IT WAS A BEAUTIFUL, WARM SUMMER DAY, THE DAY DANNY DIED.
Suddenly Wren was alone and shattered. In a heartbroken fury, armed with dark incantations and a secret power, Wren decides that what she wants – what she must do – is to bring Danny back.
But the Danny who returns is just the shell of a boy Wren fell in love with. His touch is icy; his skin, smooth and stiff as marble; his chest, cruelly silent when Wren rests her head against it.
Wren must keep Danny a secret, hiding him away, visiting him at night, while her life slowly unravels around her. Then Gabriel DeMarnes transfers to her school, and Wren realizes that somehow, inexplicably, he can sense the powers that lie within her – and that he knows what she has done. And now Gabriel wants to help make things right.
But Wren alone has to undo what she has wrought – even if it means breaking her heart all over again.
Cold Kiss is such an absorbing, moving story about losing a first love and learning to let go. But the idea here is that Wren couldn’t let go and so messed with the laws of nature, used her magic, brought her boyfriend back from the dead and now bears the repercussions of her action. Anyone can comprehend the devastation of losing a loved one, so while the magnitude of Wren’s “blunder” is spectacular, there's still room to be sympathetic towards her.
Throughout the book, Wren wrestles with what to do with Danny – something she admits to not having thought through before she resurrected him. As the flaws in her plan become more apparent to her, you get just as apprehensive as she does about the impending moment when things come to a head.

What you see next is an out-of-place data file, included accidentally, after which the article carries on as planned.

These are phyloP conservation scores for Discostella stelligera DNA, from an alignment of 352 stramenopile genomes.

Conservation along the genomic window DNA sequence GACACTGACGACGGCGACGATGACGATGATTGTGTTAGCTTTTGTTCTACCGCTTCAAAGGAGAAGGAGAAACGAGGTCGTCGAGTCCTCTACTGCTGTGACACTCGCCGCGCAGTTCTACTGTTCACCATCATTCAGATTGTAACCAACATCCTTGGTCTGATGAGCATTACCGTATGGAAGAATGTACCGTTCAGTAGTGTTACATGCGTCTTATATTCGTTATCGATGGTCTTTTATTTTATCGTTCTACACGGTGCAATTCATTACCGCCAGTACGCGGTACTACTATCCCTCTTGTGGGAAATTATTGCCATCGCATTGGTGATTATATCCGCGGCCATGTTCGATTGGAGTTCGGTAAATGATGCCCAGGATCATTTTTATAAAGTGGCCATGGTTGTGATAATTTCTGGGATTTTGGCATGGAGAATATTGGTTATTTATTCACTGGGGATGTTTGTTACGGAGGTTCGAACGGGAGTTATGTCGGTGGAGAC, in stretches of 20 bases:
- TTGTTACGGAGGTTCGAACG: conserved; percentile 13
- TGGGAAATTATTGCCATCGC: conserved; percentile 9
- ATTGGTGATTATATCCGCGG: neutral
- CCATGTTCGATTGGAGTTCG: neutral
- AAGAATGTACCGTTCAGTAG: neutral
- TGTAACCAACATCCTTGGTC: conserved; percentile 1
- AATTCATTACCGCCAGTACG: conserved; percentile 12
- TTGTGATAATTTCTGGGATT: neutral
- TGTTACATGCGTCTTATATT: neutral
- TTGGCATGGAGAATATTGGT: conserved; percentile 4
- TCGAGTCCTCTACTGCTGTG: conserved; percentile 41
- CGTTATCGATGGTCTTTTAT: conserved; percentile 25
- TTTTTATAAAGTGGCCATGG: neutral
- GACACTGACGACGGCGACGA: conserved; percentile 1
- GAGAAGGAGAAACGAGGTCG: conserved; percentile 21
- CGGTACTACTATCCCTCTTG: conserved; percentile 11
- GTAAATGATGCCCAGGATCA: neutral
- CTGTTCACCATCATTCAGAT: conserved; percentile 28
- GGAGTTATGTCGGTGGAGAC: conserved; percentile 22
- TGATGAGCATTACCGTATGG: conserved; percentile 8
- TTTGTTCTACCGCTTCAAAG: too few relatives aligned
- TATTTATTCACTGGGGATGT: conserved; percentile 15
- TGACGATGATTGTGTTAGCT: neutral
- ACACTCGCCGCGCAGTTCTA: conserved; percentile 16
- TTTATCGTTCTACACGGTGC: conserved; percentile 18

Keeping this secret has meant that she has detached herself from her friends and has had to resort to lying to everyone. She's slowly unraveling until Gabriel comes into her life. Turns out he has a special gift of his own and becomes the one person she can confide in. Of all the things in this book, the one moment that made me shudder most was when Gabriel said, “Wren, what did you do?”. With that said aloud, the fog is lifted and there’s no more running away. And it’s a relief that after all the self-imposed isolation and intense scrutiny that she has received from her friends, she finally has someone she can lean on – even if it’s begrudgingly.
Garvey does a marvelous job of showing Wren's emotional distress. Aside from Danny, she’s also dealing with past abandonment issues, the guilt over her lies and her desperate longing to connect with her mom about the magical powers she possesses. I like how Garvey gives just enough details about certain intimate moments between Wren and Danny when he was alive and leaves the rest to the reader’s imagination. They're powerful and tender moments that show how deeply they loved each other. Then there's also Wren moving forward. Making a connection with Gabriel is a reminder that not all was lost with Danny's death but she still has to find it within herself to make that one final act of letting go.
Cold Kiss is so many things at once – creepy, uncomfortable, sweet, suspenseful, romantic – unorthodox, yes – but nevertheless romantic. I was emotionally spent but it's well worth the read!